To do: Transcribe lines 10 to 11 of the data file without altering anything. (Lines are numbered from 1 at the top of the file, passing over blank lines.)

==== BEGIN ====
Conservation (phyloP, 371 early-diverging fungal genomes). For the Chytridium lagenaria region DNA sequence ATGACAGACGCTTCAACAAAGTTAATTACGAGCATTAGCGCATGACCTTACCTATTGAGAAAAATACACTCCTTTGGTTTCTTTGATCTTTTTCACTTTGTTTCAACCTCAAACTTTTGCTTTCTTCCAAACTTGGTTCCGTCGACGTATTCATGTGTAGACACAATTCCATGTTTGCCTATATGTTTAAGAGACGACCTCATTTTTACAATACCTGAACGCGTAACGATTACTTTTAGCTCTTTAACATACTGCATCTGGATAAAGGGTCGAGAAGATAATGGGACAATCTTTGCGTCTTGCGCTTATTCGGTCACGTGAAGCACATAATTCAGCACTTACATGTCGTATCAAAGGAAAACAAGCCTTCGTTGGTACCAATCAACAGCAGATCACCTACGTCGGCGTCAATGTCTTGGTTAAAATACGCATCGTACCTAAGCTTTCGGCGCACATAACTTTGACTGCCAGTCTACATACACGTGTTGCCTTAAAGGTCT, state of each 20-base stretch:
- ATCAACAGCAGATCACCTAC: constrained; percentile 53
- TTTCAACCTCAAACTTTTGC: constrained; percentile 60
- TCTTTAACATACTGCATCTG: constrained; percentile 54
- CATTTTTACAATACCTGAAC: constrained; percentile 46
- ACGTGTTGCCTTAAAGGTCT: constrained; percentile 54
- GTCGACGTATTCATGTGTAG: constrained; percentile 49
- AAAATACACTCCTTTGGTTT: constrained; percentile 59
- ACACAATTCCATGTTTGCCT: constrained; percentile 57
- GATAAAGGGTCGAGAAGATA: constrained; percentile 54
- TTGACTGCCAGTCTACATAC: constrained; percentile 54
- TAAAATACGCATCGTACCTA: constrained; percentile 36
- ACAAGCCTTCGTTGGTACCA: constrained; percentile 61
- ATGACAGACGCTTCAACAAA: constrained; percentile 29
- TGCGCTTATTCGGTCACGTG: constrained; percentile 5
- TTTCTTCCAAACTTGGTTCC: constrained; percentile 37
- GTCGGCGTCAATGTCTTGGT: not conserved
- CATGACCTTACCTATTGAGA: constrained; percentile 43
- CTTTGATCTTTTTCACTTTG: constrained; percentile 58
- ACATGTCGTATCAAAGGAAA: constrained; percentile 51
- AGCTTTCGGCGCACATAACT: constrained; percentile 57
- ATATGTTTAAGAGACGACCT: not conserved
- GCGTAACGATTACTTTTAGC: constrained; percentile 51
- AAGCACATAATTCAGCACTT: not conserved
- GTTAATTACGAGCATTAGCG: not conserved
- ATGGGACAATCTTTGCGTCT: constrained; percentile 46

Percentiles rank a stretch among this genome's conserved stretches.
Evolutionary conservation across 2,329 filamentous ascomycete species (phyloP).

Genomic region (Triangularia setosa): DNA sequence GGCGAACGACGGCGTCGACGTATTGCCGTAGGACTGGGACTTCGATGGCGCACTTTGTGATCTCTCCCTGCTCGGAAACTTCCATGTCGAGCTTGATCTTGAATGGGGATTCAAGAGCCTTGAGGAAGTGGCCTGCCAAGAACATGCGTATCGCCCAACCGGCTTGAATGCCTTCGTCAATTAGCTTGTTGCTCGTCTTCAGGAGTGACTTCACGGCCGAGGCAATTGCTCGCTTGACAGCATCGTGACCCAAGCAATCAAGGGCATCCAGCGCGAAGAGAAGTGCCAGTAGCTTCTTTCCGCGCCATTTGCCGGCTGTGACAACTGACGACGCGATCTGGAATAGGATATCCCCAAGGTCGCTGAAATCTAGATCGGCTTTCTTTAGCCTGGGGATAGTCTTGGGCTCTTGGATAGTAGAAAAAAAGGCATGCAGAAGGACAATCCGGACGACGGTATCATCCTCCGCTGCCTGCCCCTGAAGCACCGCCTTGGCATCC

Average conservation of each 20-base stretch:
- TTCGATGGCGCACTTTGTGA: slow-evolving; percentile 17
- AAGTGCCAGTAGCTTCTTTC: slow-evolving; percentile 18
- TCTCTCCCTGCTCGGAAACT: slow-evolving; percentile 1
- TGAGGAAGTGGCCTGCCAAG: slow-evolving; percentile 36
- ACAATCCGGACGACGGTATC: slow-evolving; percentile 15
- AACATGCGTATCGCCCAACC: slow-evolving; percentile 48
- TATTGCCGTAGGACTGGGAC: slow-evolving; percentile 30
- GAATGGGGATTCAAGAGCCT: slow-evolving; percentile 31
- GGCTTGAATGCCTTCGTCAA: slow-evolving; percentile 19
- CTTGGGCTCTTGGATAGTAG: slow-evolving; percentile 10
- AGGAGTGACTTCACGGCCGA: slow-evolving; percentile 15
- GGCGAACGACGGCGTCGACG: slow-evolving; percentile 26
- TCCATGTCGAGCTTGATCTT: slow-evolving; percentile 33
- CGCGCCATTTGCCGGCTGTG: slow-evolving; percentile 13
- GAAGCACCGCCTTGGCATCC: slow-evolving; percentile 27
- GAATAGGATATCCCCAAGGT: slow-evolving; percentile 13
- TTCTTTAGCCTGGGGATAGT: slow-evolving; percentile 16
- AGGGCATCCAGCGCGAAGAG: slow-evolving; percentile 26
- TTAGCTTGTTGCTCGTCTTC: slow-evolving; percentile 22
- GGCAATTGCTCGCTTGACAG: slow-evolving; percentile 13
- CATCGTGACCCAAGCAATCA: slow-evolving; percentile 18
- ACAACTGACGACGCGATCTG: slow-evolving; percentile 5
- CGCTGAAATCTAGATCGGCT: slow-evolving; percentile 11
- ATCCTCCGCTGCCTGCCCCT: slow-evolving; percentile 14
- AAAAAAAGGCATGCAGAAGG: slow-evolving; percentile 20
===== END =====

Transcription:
- GATAAAGGGTCGAGAAGATA: constrained; percentile 54
- TTGACTGCCAGTCTACATAC: constrained; percentile 54